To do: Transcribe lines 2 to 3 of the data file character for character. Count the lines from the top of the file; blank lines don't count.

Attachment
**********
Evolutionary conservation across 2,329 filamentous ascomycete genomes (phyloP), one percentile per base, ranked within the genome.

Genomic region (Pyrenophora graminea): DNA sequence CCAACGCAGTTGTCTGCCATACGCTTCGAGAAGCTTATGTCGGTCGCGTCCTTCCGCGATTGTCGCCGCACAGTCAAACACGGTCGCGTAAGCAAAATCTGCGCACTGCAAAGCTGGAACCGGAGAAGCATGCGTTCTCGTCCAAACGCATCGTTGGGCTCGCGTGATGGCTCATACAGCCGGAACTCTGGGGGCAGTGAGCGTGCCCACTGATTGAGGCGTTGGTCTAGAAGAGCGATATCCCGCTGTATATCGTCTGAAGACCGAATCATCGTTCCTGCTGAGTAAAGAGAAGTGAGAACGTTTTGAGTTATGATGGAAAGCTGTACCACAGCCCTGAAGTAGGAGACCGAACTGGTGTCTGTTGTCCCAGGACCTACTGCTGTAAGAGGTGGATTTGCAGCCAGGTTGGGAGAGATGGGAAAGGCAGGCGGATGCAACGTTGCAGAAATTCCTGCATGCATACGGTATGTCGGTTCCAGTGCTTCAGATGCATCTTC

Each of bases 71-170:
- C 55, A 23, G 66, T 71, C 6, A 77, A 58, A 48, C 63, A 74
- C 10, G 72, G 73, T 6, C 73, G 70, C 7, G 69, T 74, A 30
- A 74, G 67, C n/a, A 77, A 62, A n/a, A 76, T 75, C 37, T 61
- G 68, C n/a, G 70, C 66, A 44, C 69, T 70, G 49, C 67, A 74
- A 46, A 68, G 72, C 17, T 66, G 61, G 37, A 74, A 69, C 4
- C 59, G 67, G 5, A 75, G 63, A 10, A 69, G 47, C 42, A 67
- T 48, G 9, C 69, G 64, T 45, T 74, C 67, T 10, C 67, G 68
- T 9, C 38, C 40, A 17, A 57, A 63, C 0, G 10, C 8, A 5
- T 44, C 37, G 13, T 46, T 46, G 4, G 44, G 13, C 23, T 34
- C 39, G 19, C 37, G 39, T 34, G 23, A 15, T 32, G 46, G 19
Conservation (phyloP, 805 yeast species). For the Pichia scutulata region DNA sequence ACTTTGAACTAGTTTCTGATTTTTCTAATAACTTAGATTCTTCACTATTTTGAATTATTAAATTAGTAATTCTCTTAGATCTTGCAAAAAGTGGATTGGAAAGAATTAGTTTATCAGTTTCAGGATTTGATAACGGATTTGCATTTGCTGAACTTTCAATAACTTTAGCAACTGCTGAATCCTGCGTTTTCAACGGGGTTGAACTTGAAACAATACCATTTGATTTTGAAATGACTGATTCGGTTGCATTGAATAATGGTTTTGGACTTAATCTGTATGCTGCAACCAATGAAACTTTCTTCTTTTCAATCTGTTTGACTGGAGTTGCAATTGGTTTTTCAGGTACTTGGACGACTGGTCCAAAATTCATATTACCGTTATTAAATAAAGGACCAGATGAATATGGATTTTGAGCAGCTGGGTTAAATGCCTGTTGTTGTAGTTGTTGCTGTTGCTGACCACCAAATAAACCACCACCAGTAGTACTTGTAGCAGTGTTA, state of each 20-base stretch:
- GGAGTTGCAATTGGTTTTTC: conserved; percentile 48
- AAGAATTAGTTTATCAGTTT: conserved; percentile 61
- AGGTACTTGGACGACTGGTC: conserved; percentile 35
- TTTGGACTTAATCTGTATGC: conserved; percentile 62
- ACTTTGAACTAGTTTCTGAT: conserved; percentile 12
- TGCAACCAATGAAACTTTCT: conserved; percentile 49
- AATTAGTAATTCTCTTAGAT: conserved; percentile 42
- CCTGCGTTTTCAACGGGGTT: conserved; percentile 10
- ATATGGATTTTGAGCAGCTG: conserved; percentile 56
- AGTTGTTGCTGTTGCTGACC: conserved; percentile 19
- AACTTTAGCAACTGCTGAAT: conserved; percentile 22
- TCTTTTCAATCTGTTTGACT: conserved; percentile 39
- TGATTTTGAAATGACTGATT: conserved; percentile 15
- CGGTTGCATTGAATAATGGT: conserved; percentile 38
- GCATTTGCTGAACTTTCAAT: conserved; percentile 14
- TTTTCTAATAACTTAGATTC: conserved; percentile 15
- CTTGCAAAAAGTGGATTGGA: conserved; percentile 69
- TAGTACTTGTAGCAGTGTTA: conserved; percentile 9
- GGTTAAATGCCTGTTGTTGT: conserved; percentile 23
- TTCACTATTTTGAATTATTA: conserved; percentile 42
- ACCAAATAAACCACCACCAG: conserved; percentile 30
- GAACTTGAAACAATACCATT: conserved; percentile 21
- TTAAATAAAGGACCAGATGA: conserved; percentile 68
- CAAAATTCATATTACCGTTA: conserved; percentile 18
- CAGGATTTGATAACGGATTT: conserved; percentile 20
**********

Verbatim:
Genomic region (Pyrenophora graminea): DNA sequence CCAACGCAGTTGTCTGCCATACGCTTCGAGAAGCTTATGTCGGTCGCGTCCTTCCGCGATTGTCGCCGCACAGTCAAACACGGTCGCGTAAGCAAAATCTGCGCACTGCAAAGCTGGAACCGGAGAAGCATGCGTTCTCGTCCAAACGCATCGTTGGGCTCGCGTGATGGCTCATACAGCCGGAACTCTGGGGGCAGTGAGCGTGCCCACTGATTGAGGCGTTGGTCTAGAAGAGCGATATCCCGCTGTATATCGTCTGAAGACCGAATCATCGTTCCTGCTGAGTAAAGAGAAGTGAGAACGTTTTGAGTTATGATGGAAAGCTGTACCACAGCCCTGAAGTAGGAGACCGAACTGGTGTCTGTTGTCCCAGGACCTACTGCTGTAAGAGGTGGATTTGCAGCCAGGTTGGGAGAGATGGGAAAGGCAGGCGGATGCAACGTTGCAGAAATTCCTGCATGCATACGGTATGTCGGTTCCAGTGCTTCAGATGCATCTTC

Each of bases 71-170: